Because Easter has become so much a part of both our church life and secular culture, we forget how disorienting and traumatic an event it must have been for the first witnesses who became the church. They were shocked by what they learned of God’s intentions for the world and by the way Jesus would reveal God’s love through his death by crucifixion. It required generations to plumb the law and the prophets to understand how glory could come out of such suffering and loss.
Two millennia later, we have the same scriptures, and the rites and symbols of Holy Week to help us enter, recapture and celebrate the mystery of Jesus’ death and resurrection. As the central belief of our Christian faith, our point of entry into all the other mysteries, we need more than words or gestures. We need an encounter with the living God.
Before there was doctrine or theology or even religion, there was human experience. Holy Week takes us back to the kindled fire and swirling sparks our ancestors used to push back the night. The paschal candle is lit, and it leads the community to sacred space. There the ancient story is told: creation, exodus, sacrifice, faith, promise, destiny, suffering and restoration. The Gospel is proclaimed.
As we try to grasp the profound mystery the authors of the Gospels are trying to convey, we realize that we are dealing with more than reports of a miraculous reappearance of a dead man. The Resurrection accounts are multilayered, densely theological and fulfillment-rich affirmations that what happened to Jesus changed not only history but the very cosmos and what we know of human reality on the time-space continuum. As someone once put it, “The end of the story appeared in the middle.”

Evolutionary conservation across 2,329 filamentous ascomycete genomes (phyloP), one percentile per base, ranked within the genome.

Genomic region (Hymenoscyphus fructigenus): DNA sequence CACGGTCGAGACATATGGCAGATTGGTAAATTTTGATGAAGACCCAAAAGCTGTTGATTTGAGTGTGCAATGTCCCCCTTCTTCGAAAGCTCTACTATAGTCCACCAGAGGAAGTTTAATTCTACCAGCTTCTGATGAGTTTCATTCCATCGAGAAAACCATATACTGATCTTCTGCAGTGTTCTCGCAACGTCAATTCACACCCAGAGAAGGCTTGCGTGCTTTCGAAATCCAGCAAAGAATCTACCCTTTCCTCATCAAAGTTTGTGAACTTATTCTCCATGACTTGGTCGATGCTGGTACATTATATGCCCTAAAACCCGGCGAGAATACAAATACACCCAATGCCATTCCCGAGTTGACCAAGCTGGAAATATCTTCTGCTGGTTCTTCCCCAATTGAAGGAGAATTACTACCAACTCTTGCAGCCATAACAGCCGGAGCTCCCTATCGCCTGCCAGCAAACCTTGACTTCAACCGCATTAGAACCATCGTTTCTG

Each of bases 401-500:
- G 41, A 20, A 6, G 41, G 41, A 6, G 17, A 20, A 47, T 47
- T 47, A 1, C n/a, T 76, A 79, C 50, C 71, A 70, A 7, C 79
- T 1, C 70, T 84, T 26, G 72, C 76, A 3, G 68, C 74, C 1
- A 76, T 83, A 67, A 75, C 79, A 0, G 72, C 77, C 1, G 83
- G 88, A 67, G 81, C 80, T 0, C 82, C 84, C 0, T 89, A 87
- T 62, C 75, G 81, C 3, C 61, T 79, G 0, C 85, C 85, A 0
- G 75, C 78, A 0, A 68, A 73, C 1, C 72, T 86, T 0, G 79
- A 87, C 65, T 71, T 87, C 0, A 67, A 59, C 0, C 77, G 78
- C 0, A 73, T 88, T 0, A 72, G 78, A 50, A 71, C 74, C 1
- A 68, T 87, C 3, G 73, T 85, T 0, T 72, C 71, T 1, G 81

Moreover, the Resurrection is not just about Jesus. He is affirmed by the believing community as the first, the pioneer, the older brother who opens up for all of us the possibility of life beyond the grave, life with God. And the promise of this new life changes forever the way we live in this world, because now we know what life is about, what it is for, how we ought to live it to engage the mystery as much as possible, because this is the life God wants for us.
Another amazing surprise: Jesus, who is revealed after his resurrection as God present among us in his human, historical self, has projected that incarnate mystery out into the world. God, in Christ, is now present in every member of the body of Christ, a gift potentially expansive to and inclusive of every human being and even creation itself. Everyone and everything is now revealed as sharing in the holiness of God, as a point of contact with God.
Finally, in a twist to the story that is either wonderful or disturbing, depending on our perspective, Jesus turns human power upside down and inside out by disappearing into the poor, the powerless, the crucified of history. If we are planning to celebrate Easter, this is where we will find him, know him and become one with him.